Earlier this year, the University of Cincinnati celebrated its first Black man to graduate from the College of Education, Criminal Justice and Human Services’ school psychology doctoral program.
Kamontá Heidelberg was born and raised in Cincinnati, and is the first to earn a doctoral degree among his family. He went to Clark Montessori High School and is now a 3-time UC alumnus.
Currently, Heidelberg is an assistant professor at the University of Buffalo and hopes to eventually work with the department of education.
The outcome of Heidelberg's educational journey was successful, but the beginning wasn't easy. He was the first male in his family to attend college.
As a first-generation student, navigating the process of college was tough. He looked to his high school counselors and educators for guidance. He applied to North Carolina A&T, University of Cincinnati, among a few other colleges, to which he was accepted.
"I originally started my college career at North Carolina A&T, but I had to return to Cincinnati to finish my degree due to my father passing away," Heidelberg said.
He entered the university as a transfer student and earned his bachelor's in psychology and master's in education. However, Heidelberg wanted to go further.
"I knew that I wanted to do more with my psychology degree, so I was looking into various programs, and reaching out to different faculty members at UC in order to find guidance in what I wanted to do next," Heidelberg said. "Then, I came across the school psychology program. I met with Tai Collins, who is an associate professor now. I talked about my interests and what I wanted to do. He told me that I would be a great school psychologist."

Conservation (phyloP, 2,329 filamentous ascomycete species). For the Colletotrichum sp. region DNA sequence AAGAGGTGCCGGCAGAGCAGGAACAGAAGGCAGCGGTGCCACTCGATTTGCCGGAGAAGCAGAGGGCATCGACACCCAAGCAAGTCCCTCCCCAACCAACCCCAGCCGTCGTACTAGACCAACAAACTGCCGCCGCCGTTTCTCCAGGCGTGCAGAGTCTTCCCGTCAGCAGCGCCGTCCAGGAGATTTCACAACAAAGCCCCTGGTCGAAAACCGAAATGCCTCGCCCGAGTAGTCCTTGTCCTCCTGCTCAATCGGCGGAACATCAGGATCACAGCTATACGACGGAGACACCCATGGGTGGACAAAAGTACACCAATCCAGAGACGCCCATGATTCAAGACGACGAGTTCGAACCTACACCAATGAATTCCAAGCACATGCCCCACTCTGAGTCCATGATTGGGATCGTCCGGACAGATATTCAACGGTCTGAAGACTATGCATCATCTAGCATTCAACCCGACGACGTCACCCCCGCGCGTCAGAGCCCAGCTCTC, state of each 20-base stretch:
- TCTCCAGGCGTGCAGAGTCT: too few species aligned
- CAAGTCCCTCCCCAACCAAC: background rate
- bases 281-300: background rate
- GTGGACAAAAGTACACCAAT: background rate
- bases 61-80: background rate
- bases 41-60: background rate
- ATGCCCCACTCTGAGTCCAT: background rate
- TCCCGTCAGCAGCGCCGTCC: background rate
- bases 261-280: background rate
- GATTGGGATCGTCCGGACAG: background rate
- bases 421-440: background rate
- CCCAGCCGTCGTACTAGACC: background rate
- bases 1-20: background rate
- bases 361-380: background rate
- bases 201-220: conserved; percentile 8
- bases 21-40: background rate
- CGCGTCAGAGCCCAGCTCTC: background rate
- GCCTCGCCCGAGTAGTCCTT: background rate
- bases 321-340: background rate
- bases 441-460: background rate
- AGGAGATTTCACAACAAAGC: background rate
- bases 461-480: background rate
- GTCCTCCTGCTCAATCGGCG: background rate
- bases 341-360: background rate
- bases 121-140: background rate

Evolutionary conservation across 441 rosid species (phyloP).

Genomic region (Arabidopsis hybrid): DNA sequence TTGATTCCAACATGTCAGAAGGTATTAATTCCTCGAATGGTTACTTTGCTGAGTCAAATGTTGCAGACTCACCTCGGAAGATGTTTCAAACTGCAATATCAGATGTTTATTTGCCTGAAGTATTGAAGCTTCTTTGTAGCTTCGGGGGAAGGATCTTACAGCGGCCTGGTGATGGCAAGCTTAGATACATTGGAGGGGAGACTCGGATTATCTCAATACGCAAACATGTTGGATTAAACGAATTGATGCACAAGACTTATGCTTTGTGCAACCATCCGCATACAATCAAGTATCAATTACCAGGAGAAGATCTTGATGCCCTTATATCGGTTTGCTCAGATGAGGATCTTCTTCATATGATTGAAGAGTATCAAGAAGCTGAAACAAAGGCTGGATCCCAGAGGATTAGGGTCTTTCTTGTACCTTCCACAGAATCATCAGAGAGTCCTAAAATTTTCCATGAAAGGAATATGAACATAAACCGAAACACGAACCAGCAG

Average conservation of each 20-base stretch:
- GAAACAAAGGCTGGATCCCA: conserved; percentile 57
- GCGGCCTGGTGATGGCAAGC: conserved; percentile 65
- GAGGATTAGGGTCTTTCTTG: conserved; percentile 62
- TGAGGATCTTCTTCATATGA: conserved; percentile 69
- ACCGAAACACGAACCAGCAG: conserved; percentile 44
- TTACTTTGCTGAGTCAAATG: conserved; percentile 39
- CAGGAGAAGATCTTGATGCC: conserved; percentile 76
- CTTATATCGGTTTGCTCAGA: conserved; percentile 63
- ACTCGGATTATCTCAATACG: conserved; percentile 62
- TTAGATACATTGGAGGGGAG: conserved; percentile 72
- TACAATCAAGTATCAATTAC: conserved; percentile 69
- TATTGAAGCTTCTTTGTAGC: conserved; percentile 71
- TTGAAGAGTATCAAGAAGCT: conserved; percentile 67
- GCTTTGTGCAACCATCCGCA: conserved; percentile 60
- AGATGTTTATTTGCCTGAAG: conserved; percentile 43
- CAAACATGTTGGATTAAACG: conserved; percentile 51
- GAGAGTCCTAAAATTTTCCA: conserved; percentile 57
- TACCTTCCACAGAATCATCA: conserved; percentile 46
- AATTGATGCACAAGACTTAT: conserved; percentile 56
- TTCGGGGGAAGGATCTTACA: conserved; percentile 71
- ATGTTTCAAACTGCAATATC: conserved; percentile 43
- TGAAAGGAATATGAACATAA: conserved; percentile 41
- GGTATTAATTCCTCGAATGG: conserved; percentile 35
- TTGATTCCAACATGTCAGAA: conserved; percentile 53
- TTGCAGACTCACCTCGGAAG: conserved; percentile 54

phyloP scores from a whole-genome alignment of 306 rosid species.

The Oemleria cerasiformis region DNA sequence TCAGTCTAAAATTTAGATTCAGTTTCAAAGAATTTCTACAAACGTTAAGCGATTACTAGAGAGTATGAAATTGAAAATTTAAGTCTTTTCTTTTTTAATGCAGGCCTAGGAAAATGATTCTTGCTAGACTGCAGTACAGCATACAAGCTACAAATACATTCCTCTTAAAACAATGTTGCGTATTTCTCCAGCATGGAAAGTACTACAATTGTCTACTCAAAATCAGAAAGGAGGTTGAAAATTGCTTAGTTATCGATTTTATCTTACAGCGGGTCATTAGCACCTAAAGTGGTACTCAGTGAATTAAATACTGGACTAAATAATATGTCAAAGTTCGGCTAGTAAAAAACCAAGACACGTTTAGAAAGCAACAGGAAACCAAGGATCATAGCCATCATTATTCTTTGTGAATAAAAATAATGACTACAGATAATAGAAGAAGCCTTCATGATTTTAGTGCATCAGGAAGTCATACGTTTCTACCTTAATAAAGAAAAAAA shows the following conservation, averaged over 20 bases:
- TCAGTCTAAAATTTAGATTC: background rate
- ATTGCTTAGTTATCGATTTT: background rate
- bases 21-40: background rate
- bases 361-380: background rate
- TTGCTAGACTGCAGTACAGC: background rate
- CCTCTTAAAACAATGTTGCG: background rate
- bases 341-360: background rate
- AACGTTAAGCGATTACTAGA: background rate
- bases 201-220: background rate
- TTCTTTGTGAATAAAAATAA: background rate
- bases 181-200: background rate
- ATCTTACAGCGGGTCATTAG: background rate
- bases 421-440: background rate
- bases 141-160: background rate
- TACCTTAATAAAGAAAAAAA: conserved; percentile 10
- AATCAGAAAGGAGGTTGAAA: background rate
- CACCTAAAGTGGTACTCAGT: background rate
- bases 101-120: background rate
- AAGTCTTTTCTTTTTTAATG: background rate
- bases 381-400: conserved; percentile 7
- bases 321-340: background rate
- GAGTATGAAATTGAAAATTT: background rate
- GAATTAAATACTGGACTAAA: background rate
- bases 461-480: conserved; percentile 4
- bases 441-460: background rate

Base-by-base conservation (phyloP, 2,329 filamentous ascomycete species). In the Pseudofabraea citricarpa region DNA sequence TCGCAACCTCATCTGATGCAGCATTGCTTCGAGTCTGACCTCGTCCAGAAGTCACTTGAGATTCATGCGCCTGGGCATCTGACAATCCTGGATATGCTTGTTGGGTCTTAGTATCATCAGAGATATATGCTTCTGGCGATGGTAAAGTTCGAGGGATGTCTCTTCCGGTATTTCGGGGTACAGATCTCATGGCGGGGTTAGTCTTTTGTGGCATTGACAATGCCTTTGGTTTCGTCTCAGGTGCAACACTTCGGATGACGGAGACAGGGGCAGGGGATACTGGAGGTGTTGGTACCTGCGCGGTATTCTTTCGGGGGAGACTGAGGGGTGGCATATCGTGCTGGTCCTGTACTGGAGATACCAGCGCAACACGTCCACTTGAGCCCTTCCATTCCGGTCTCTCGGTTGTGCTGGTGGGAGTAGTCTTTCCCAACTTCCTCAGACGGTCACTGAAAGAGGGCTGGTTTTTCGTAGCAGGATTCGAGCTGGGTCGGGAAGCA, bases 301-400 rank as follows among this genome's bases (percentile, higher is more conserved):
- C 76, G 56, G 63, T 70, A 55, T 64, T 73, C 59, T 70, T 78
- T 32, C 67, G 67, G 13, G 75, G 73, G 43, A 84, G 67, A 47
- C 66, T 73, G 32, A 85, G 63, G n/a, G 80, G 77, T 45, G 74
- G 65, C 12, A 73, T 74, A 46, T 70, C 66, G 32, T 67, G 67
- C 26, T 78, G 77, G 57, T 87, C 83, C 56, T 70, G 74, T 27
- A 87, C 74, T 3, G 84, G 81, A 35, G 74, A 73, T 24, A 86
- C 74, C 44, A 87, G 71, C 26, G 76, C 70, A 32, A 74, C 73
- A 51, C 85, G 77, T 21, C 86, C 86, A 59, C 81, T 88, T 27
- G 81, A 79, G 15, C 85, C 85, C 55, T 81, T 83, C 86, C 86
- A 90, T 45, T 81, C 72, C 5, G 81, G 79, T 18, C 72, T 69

Heidelberg knew that he wanted to help individuals as a full-time career. From working with the youth to having two younger sisters, he always wanted to push others to reach their full potential.
"I knew I wanted to work with children to impact our future generation of students," Heidelberg said. "Particularly, African American males. This is where a lot of our research is towards because it's a population where a lot of negative statistics are derived."
Throughout obtaining his doctorate degree, there were still many adversities ahead that he had to face.
"Financial burdens are something that's not often discussed when trying to pursue a doctoral degree, such as applying for internships and going on conferences," Heidelberg said. "However, you do get support from the university and other organizations, but that is a big barrier. Being a first generation, there's also unspoken rules, like networking appropriately, and the rigor is definitely challenging but doable."
Heidelberg’s adversities were not only external but internal as well.
"When you're pursuing this space and coming from the background that I'm coming from... In other words, you have a seat at the table now, so you're really able to influence big decisions that can really impact or hurt individuals," said Heidelberg. "Especially navigating this space as a Black man, you want to make sure that you're not adhering to the negative stereotype of the angry Black man."
Heidelberg is thankful for all the people who have helped him throughout his journey and is proud of being the first Black male to graduate from UC's school psychology doctoral program. Still, he hopes for a change.
"It lets us know that we still have a lot of work to do," said Heidelberg. "I know I am the first and definitely don't want to be the last. My goal is to give back and ensure others that they can obtain this degree if they're willing to."
Heidelberg encourages future college students of color to never back down.
"You got this. Believe in yourself. Know your worth. Know your abilities. Don't compare yourself to others. It's your race. It's your journey. Be confident. Be bold and be you. It's okay to dream and don't limit yourself. You don't have to fall into this stereotype of this negative image of who we are. Don't let barriers bring you down."